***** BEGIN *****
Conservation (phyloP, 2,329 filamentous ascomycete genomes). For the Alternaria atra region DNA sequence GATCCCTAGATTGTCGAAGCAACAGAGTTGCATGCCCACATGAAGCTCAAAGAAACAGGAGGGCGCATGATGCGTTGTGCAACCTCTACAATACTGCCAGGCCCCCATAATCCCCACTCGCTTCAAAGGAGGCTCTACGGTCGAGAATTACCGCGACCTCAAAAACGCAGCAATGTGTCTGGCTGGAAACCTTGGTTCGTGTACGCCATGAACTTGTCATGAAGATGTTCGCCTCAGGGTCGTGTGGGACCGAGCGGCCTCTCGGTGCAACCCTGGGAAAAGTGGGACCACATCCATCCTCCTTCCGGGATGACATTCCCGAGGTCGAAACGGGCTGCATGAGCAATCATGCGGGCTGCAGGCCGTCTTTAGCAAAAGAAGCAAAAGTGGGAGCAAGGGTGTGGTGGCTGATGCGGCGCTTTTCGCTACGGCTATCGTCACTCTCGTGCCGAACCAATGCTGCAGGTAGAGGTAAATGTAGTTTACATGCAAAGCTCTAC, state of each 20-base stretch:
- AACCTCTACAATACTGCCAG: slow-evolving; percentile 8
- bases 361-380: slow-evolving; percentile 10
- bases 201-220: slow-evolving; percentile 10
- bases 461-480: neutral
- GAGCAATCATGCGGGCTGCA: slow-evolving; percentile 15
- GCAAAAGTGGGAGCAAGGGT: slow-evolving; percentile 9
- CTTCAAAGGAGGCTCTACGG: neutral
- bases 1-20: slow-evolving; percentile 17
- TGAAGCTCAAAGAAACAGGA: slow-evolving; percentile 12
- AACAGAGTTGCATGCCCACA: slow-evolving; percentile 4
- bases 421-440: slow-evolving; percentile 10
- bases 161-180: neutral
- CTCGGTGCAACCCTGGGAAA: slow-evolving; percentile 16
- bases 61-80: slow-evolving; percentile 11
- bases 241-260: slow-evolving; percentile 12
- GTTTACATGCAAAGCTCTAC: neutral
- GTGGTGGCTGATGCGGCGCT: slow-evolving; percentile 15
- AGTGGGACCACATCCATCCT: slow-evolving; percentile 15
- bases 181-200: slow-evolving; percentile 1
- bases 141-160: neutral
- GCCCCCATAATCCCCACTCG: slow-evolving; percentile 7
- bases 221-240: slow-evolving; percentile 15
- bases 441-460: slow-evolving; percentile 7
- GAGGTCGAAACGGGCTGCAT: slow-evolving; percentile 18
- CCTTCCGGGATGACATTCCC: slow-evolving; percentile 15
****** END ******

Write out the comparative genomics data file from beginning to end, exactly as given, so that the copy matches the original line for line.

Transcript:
Conservation (phyloP, 2,329 filamentous ascomycete genomes). For the Alternaria atra region DNA sequence GATCCCTAGATTGTCGAAGCAACAGAGTTGCATGCCCACATGAAGCTCAAAGAAACAGGAGGGCGCATGATGCGTTGTGCAACCTCTACAATACTGCCAGGCCCCCATAATCCCCACTCGCTTCAAAGGAGGCTCTACGGTCGAGAATTACCGCGACCTCAAAAACGCAGCAATGTGTCTGGCTGGAAACCTTGGTTCGTGTACGCCATGAACTTGTCATGAAGATGTTCGCCTCAGGGTCGTGTGGGACCGAGCGGCCTCTCGGTGCAACCCTGGGAAAAGTGGGACCACATCCATCCTCCTTCCGGGATGACATTCCCGAGGTCGAAACGGGCTGCATGAGCAATCATGCGGGCTGCAGGCCGTCTTTAGCAAAAGAAGCAAAAGTGGGAGCAAGGGTGTGGTGGCTGATGCGGCGCTTTTCGCTACGGCTATCGTCACTCTCGTGCCGAACCAATGCTGCAGGTAGAGGTAAATGTAGTTTACATGCAAAGCTCTAC, state of each 20-base stretch:
- AACCTCTACAATACTGCCAG: slow-evolving; percentile 8
- bases 361-380: slow-evolving; percentile 10
- bases 201-220: slow-evolving; percentile 10
- bases 461-480: neutral
- GAGCAATCATGCGGGCTGCA: slow-evolving; percentile 15
- GCAAAAGTGGGAGCAAGGGT: slow-evolving; percentile 9
- CTTCAAAGGAGGCTCTACGG: neutral
- bases 1-20: slow-evolving; percentile 17
- TGAAGCTCAAAGAAACAGGA: slow-evolving; percentile 12
- AACAGAGTTGCATGCCCACA: slow-evolving; percentile 4
- bases 421-440: slow-evolving; percentile 10
- bases 161-180: neutral
- CTCGGTGCAACCCTGGGAAA: slow-evolving; percentile 16
- bases 61-80: slow-evolving; percentile 11
- bases 241-260: slow-evolving; percentile 12
- GTTTACATGCAAAGCTCTAC: neutral
- GTGGTGGCTGATGCGGCGCT: slow-evolving; percentile 15
- AGTGGGACCACATCCATCCT: slow-evolving; percentile 15
- bases 181-200: slow-evolving; percentile 1
- bases 141-160: neutral
- GCCCCCATAATCCCCACTCG: slow-evolving; percentile 7
- bases 221-240: slow-evolving; percentile 15
- bases 441-460: slow-evolving; percentile 7
- GAGGTCGAAACGGGCTGCAT: slow-evolving; percentile 18
- CCTTCCGGGATGACATTCCC: slow-evolving; percentile 15